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Phil Bredesen made a successful governor for one mind-blowing reason: He did just what he said

The Governor: No Tax, No Services ... No Problem!


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A few weeks ago, John Wolfe, failed candidate for Tennessee's 3rd Congressional District, bought a newspaper ad asking voters: "How did I lose to a debt collector who was born in New York?"

Ha! Good one, Mr. Wolfe! Or it would be a good one, if this were 1976. But we're all politically growed up here in the Volunteer State. Heck, in case you didn't notice — and it seems you didn't — a while back Tennesseans made a city slicker named Phil Bredesen their governor. Never mind that Bredesen was a damn Yankee who made tens of millions of dollars running a health insurance company. Like you, he was a Democrat. Also like you, he ran in a Republican election cycle.

Unlike you, however, he actually won.

It was really quite the accomplishment: Bredesen managed to defeat Republican Van Hilleary in Tennessee — a state which just two years before single-handedly cost erstwhile favorite-son Democrat Al Gore the presidency. But a little context is useful. This came, as you'll remember, after four years of drama on Capitol Hill arising from a Republican governor trying to push an income tax down the throat of a reluctant electorate.

In 2002, Tennessee voters had three essential beliefs. No. 1: The state budget was screwed up and they were sick of hearing about it. No. 2: It seemed to have something to do with TennCare. No. 3: They did not want a state income tax to "fix" the problem. Both Bredesen and Hilleary understood these things. Nevertheless, there was the sense even among some Republican voters that whatever Hilleary's ideological purity might have been, only Bredesen had the chops to actually do what needed to be done.

And, yea, verily, upon Phil Bredesen's inauguration, all of these things came to pass. The budget fights disappeared from the headlines. TennCare was tamed. And the income-tax genie retreated into its bottle, never to be heard from again. Little wonder, then, that four years later Bredesen was re-elected almost by approbation, winning even staunchly Republican Williamson County, the home base of his GOP opponent.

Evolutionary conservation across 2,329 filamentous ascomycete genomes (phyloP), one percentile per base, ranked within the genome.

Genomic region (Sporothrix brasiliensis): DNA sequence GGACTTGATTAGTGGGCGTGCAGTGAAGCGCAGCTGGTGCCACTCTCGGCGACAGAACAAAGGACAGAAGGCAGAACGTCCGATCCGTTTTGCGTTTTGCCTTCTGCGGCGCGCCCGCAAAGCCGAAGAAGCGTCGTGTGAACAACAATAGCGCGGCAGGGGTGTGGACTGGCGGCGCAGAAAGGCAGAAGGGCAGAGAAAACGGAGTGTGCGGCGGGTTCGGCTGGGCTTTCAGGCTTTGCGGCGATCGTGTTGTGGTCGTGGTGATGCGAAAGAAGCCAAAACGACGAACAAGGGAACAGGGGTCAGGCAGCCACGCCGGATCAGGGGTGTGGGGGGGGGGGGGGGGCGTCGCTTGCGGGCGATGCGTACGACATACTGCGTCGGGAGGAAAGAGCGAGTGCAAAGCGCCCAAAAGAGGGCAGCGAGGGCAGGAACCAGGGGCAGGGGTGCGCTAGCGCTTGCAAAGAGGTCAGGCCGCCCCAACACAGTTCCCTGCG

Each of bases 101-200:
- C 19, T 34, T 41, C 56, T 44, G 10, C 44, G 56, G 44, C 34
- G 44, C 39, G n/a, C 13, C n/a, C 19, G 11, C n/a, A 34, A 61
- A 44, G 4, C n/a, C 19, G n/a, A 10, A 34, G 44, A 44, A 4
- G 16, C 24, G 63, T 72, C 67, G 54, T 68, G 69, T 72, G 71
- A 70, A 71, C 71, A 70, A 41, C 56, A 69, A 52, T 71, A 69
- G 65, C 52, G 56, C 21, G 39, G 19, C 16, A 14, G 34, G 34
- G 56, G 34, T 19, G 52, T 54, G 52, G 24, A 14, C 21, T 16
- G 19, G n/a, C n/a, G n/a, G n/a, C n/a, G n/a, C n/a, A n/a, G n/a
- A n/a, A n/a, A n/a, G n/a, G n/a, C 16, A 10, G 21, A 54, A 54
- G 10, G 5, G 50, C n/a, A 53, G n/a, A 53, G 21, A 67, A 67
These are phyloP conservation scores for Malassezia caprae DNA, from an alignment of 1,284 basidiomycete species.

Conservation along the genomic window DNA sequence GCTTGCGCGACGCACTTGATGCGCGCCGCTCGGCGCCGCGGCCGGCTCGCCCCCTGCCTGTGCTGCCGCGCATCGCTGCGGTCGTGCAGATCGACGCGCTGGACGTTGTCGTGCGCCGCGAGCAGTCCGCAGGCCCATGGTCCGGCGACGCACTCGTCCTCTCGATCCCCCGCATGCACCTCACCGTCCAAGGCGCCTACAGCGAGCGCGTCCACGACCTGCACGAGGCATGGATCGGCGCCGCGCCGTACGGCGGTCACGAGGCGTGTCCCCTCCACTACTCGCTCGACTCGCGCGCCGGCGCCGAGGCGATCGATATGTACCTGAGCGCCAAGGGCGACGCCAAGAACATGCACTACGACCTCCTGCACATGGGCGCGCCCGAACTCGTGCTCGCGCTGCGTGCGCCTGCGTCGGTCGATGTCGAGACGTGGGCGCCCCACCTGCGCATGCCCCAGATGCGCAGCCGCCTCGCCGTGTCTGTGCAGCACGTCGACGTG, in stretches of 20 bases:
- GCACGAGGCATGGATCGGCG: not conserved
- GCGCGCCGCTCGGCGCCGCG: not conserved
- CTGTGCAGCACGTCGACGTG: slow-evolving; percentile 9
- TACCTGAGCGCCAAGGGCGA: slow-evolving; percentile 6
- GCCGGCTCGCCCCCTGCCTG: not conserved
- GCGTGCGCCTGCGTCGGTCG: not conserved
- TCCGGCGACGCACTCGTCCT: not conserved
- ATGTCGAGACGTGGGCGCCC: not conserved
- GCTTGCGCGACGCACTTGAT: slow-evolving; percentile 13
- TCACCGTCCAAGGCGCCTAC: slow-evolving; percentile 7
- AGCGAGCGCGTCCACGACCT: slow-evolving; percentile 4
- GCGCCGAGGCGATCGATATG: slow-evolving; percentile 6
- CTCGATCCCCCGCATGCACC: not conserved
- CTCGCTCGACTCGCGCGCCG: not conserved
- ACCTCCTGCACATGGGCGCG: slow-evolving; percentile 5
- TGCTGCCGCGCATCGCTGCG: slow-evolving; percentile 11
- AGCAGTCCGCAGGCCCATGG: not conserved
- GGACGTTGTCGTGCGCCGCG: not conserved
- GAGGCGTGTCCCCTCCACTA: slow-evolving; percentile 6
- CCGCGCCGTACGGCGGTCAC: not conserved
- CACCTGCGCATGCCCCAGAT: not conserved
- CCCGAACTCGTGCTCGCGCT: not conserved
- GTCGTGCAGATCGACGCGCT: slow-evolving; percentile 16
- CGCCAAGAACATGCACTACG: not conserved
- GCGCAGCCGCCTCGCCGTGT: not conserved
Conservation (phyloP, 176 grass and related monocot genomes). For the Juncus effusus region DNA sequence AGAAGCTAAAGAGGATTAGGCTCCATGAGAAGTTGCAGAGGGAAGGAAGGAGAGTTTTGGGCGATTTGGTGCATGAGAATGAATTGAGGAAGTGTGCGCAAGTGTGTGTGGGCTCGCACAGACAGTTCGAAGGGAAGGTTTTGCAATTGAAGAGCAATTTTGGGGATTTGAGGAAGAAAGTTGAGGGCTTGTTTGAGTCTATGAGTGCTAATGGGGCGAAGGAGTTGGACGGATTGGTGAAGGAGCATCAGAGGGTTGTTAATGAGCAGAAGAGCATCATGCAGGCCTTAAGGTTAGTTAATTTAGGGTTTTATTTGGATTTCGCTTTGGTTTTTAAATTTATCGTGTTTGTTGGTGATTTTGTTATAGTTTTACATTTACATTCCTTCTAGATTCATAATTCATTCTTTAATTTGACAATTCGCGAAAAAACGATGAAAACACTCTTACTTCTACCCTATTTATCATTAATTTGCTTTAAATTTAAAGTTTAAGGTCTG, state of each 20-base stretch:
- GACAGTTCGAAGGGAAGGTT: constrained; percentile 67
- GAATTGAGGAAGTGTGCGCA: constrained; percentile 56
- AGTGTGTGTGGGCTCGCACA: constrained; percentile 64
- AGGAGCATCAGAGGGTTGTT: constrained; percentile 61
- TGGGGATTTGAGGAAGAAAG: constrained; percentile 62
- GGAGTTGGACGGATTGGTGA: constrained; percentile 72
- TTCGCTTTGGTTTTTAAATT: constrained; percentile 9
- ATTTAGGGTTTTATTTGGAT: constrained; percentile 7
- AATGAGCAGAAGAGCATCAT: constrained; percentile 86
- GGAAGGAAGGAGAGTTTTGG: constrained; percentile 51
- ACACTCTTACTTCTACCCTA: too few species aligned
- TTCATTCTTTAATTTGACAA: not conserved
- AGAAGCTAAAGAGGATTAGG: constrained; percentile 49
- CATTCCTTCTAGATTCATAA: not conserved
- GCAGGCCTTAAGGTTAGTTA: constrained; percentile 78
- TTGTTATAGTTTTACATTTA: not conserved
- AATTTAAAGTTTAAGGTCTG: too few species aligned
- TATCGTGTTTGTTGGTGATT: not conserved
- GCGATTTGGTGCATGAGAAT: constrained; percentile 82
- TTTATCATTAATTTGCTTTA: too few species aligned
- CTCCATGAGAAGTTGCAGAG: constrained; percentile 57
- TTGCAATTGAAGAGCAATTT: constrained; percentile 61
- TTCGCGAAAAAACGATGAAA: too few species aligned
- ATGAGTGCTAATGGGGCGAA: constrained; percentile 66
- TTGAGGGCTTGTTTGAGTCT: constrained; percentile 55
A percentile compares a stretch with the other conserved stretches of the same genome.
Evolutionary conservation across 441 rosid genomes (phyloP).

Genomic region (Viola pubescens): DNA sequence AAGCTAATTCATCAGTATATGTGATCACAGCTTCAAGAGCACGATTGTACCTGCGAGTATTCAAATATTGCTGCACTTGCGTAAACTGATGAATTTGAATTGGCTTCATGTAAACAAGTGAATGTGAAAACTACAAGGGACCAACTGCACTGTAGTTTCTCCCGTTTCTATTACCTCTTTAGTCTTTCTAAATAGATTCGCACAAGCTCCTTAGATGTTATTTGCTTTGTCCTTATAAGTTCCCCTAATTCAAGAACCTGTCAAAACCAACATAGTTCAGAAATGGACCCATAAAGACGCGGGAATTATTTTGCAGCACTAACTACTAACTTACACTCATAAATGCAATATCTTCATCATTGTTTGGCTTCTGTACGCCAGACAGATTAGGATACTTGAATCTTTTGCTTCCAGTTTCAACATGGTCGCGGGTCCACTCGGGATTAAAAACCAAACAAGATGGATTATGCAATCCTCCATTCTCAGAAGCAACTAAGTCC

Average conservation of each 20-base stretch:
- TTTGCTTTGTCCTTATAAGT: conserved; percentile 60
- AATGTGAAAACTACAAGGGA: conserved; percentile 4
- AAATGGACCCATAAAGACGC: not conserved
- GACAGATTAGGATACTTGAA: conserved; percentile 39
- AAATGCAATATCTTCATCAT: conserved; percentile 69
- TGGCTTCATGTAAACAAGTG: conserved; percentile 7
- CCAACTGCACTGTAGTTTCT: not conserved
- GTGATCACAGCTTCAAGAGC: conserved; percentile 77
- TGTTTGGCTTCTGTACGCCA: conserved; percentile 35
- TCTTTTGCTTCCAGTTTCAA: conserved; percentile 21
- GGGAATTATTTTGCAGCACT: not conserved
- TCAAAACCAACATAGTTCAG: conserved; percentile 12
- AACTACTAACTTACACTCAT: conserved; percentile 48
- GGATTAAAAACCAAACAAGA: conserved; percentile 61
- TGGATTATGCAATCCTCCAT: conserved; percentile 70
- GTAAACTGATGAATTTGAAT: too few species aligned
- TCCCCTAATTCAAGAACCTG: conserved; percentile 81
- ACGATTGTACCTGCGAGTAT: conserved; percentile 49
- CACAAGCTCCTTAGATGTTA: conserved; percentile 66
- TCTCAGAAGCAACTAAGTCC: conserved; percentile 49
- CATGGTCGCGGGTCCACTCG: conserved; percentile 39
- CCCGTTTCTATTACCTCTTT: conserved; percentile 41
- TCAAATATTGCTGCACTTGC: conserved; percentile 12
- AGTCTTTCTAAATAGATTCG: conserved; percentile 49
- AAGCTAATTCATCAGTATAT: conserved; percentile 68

Sure, a few folks had their nitpicks with Uncle Phil. Those on his party's left were disappointed with his TennCare reforms and have never been overly comfortable with his quasi-Republican economic outlook. And — naturally — there were diehard Republicans who tried to pick fights with him over relatively minor things. (Thankfully, the state somehow managed to survive the Great Governor's Mansion Ballroom "Bunker" Crisis of 2007.)

Everyone else — which is to say, people who don't live, breathe and excrete politics, which is to say, sane people — liked him just fine, thank you very much, for no other reason, really, than that he seemed to know what the hell he was doing.

In one of his recent exit interviews, Bredesen summed up his governing philosophy this way: "As long as you're willing to tell people there are certain things you can't do — you can't have Massachusetts services and Tennessee taxes ... [then there's an understanding] that Tennessee's future lies more in being a low-tax state and accepting the level of services that implies."

Put another way: If you want a lot of government goodies, you've got to pay for them. If you want low taxes instead, you're not going to get a lot of government goodies. But you can't have both low taxes and a lot of government goodies. You have to pick one or the other. End of story.

Bredesen got knocked around for this by a few folks, including the estimable Jeff Woods, and I will grant that it's not the most stirring thing you'll ever hear a politician say. (Let's face it: You will never find a copy of Quotations from Chairman Phil on anyone's bookshelf.) But what it lacks in lofty rhetoric, it makes up for in simple, everyday common sense — and that's an exceedingly rare commodity among members of the political class.

To call Phil Bredesen boring is to be redundant. He never did really interesting things other governors like to do, such as hanging out with call girls (Eliot Spitzer — New York), wandering off to Argentina to hang out with his mistress (Mark Sanford — South Carolina), taking shameless self-promotion to dizzying heights (Sarah Palin — Alaska) or just being a general sleazeball (Rod Blagojevich — Illinois). All Phil Bredesen did in office was what the voters elected him to do.

Some people may find that uninspiring. But I would suggest that if so, they vastly underestimate how hard this is to accomplish in actual practice, once special interests from the right, left, up, down and center all try getting their mitts into you. Governor-elect Bill Haslam, a Bredesen wannabe — a term we intend as a compliment — will find out just how hard just a couple of weeks from now.

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